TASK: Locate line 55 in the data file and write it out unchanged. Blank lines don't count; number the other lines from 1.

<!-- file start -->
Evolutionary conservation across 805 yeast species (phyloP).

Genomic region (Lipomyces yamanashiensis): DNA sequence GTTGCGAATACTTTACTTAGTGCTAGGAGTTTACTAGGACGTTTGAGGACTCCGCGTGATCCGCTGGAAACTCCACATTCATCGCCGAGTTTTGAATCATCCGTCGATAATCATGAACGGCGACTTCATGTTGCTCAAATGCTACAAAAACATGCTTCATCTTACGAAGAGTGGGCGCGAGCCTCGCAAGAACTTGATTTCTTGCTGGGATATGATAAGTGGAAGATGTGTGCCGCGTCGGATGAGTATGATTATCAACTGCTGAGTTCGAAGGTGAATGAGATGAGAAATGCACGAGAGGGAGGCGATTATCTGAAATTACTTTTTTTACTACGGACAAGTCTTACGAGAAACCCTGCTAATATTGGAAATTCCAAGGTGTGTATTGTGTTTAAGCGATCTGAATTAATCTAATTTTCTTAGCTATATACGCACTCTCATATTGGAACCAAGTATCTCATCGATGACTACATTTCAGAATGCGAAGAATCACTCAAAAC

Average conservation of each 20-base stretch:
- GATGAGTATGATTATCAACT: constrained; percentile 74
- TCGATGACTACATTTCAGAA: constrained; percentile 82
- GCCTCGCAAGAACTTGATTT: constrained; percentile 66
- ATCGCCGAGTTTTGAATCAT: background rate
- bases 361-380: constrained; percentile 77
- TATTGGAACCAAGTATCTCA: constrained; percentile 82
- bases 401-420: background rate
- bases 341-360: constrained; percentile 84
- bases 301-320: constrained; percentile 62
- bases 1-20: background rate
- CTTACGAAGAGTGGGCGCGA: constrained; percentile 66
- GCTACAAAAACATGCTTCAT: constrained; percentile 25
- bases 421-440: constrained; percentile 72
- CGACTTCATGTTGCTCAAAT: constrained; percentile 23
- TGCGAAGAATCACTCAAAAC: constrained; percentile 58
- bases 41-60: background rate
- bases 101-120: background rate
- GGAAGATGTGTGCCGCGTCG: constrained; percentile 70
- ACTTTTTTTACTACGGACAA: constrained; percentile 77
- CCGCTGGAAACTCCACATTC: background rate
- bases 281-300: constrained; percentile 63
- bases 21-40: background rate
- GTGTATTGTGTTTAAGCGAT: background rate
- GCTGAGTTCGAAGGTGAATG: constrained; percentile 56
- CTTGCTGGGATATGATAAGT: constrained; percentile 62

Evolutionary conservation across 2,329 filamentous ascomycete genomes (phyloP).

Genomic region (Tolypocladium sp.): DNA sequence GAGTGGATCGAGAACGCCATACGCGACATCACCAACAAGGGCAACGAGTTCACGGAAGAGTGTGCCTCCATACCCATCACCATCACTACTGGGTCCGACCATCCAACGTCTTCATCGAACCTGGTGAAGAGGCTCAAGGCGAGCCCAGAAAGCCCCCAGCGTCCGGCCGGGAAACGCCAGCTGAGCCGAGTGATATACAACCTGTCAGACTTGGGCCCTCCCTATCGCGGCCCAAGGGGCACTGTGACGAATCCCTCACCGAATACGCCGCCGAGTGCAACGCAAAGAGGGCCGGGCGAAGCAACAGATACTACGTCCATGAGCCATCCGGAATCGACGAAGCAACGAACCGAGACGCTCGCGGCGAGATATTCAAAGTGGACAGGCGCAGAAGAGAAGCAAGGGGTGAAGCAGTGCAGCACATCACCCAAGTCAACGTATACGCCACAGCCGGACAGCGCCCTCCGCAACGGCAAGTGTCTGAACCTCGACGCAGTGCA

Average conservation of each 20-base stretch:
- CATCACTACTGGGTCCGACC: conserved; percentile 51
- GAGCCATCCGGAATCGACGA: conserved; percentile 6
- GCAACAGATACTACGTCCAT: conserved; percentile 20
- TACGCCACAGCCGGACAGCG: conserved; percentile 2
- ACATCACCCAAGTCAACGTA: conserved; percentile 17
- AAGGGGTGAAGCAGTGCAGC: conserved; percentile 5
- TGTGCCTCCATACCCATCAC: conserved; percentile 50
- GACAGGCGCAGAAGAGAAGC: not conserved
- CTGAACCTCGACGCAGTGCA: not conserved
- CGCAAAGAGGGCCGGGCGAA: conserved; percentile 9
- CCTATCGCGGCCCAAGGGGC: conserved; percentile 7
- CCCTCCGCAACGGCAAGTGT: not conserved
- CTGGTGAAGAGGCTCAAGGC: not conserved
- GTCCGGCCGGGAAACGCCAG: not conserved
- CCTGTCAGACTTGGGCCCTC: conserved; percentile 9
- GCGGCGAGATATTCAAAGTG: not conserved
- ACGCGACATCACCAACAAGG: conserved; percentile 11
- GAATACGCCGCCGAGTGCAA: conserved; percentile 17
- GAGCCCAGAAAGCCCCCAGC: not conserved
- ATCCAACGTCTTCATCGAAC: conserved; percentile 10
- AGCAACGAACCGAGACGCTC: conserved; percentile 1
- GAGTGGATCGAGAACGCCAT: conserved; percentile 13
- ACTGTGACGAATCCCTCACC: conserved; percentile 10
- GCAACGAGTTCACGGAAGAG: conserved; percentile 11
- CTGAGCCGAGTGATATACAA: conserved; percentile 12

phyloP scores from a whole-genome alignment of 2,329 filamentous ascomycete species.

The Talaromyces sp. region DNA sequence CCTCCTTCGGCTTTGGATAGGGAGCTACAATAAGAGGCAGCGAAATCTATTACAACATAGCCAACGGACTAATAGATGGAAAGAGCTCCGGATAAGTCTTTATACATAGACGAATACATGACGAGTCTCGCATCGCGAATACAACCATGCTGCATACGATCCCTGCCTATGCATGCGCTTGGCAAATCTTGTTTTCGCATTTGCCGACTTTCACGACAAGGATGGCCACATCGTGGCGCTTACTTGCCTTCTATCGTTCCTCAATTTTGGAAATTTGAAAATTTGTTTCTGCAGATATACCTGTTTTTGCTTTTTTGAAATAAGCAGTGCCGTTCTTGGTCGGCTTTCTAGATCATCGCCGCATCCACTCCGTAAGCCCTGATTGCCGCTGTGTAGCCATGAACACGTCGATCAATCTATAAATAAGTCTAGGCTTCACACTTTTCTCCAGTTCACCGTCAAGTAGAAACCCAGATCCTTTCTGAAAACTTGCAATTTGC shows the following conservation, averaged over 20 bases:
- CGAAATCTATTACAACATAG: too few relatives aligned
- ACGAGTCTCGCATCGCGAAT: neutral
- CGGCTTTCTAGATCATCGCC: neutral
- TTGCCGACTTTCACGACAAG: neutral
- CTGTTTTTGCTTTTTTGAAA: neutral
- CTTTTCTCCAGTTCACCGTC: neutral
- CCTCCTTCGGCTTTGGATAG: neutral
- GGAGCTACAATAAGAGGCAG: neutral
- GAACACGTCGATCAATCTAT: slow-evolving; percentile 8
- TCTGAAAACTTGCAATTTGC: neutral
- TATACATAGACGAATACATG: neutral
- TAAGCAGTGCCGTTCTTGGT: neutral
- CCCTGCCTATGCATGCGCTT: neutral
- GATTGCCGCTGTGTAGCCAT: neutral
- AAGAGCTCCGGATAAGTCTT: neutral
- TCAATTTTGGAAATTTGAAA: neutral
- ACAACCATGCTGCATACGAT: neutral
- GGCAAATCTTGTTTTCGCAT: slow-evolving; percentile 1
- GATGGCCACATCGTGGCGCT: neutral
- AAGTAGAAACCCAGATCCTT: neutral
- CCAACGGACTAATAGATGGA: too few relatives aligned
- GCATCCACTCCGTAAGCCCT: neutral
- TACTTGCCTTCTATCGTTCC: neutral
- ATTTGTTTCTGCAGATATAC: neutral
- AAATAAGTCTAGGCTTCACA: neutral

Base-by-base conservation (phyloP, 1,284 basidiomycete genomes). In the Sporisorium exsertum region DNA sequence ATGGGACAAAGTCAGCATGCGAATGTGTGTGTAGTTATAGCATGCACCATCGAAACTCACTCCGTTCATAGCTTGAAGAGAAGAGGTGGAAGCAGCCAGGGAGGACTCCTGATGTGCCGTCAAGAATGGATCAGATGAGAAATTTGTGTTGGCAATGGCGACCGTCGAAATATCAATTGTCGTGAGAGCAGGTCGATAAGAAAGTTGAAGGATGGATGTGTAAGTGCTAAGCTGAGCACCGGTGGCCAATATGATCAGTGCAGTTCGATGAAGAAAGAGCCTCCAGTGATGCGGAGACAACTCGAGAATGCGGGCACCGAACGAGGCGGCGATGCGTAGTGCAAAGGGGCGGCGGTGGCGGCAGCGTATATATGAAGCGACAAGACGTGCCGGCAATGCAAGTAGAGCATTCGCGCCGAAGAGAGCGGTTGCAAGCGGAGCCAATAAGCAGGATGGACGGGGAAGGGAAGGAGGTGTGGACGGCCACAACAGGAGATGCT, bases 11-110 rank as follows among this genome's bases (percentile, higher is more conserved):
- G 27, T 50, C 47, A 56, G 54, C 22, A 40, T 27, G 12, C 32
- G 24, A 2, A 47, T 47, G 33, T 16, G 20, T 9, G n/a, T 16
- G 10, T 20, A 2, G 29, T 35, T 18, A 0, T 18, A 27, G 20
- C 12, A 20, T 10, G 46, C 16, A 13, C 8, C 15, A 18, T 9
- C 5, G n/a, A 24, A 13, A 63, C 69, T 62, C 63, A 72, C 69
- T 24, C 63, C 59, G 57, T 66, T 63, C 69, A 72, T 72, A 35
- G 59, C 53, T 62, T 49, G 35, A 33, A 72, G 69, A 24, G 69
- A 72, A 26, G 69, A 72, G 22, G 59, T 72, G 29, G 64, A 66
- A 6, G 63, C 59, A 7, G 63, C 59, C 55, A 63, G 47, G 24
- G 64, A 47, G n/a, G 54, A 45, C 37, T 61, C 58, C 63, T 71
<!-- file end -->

- GCAACGAGTTCACGGAAGAG: conserved; percentile 11